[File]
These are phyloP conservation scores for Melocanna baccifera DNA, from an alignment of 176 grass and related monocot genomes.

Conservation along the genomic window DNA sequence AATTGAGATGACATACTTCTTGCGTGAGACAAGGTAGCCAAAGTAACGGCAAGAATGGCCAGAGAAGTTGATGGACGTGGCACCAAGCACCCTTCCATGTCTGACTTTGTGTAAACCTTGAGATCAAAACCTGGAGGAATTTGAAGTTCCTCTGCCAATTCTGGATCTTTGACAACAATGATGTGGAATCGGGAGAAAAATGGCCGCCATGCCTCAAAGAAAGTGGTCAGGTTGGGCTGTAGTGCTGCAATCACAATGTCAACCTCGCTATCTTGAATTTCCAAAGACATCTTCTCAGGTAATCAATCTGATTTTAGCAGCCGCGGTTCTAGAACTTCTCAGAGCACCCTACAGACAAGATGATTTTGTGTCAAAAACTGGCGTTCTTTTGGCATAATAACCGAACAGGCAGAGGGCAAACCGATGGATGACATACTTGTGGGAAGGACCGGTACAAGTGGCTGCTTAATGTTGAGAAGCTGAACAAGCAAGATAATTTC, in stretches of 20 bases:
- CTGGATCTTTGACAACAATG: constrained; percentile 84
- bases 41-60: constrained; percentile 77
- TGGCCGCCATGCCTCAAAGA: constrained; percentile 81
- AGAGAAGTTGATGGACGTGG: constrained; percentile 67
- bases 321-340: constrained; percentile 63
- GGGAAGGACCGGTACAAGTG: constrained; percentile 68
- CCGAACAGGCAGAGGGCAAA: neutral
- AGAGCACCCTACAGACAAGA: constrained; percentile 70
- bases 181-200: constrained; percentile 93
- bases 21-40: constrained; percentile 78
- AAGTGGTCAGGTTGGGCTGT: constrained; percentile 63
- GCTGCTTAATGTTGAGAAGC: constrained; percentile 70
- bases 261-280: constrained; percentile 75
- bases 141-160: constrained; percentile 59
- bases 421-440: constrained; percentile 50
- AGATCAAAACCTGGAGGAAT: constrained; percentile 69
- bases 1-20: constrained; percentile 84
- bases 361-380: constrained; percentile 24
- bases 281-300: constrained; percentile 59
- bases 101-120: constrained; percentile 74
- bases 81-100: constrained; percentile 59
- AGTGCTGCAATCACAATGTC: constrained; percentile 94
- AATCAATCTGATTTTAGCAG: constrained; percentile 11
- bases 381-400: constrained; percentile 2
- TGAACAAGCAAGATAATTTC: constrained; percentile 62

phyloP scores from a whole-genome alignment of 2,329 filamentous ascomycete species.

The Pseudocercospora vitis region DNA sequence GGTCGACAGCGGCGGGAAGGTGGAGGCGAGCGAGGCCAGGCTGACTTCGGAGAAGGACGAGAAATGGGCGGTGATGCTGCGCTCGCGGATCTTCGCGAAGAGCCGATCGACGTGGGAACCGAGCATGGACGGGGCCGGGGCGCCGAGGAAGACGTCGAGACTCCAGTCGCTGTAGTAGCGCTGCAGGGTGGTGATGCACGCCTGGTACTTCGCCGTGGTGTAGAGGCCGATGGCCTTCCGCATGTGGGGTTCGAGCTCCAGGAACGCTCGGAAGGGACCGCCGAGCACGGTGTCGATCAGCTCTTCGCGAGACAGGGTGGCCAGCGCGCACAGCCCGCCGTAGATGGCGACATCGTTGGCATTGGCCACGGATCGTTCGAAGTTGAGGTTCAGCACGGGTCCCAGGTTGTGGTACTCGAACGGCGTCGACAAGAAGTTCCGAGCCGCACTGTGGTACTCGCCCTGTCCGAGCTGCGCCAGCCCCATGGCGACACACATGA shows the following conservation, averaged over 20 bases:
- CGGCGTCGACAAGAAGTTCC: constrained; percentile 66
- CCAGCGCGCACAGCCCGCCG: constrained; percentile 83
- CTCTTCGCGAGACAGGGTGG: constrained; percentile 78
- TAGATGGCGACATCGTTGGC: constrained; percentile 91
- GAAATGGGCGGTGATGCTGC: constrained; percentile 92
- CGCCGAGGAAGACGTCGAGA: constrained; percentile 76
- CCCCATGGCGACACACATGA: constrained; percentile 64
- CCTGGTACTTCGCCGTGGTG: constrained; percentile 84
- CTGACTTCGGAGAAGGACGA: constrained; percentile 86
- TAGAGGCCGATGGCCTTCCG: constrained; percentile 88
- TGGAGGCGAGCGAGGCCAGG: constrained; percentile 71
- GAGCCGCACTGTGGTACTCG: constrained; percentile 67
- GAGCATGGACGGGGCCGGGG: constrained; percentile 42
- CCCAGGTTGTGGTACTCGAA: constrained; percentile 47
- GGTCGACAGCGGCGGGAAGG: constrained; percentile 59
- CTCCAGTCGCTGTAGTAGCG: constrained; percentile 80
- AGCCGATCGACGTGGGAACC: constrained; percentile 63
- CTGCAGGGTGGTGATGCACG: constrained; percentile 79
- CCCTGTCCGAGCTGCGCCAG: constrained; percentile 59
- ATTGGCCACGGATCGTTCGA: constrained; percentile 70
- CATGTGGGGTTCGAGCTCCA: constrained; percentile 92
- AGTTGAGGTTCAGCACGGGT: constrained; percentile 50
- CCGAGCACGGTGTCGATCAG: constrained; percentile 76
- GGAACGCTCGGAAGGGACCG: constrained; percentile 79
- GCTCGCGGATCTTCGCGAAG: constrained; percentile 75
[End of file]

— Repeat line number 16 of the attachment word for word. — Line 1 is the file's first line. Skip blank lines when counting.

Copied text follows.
- bases 141-160: constrained; percentile 59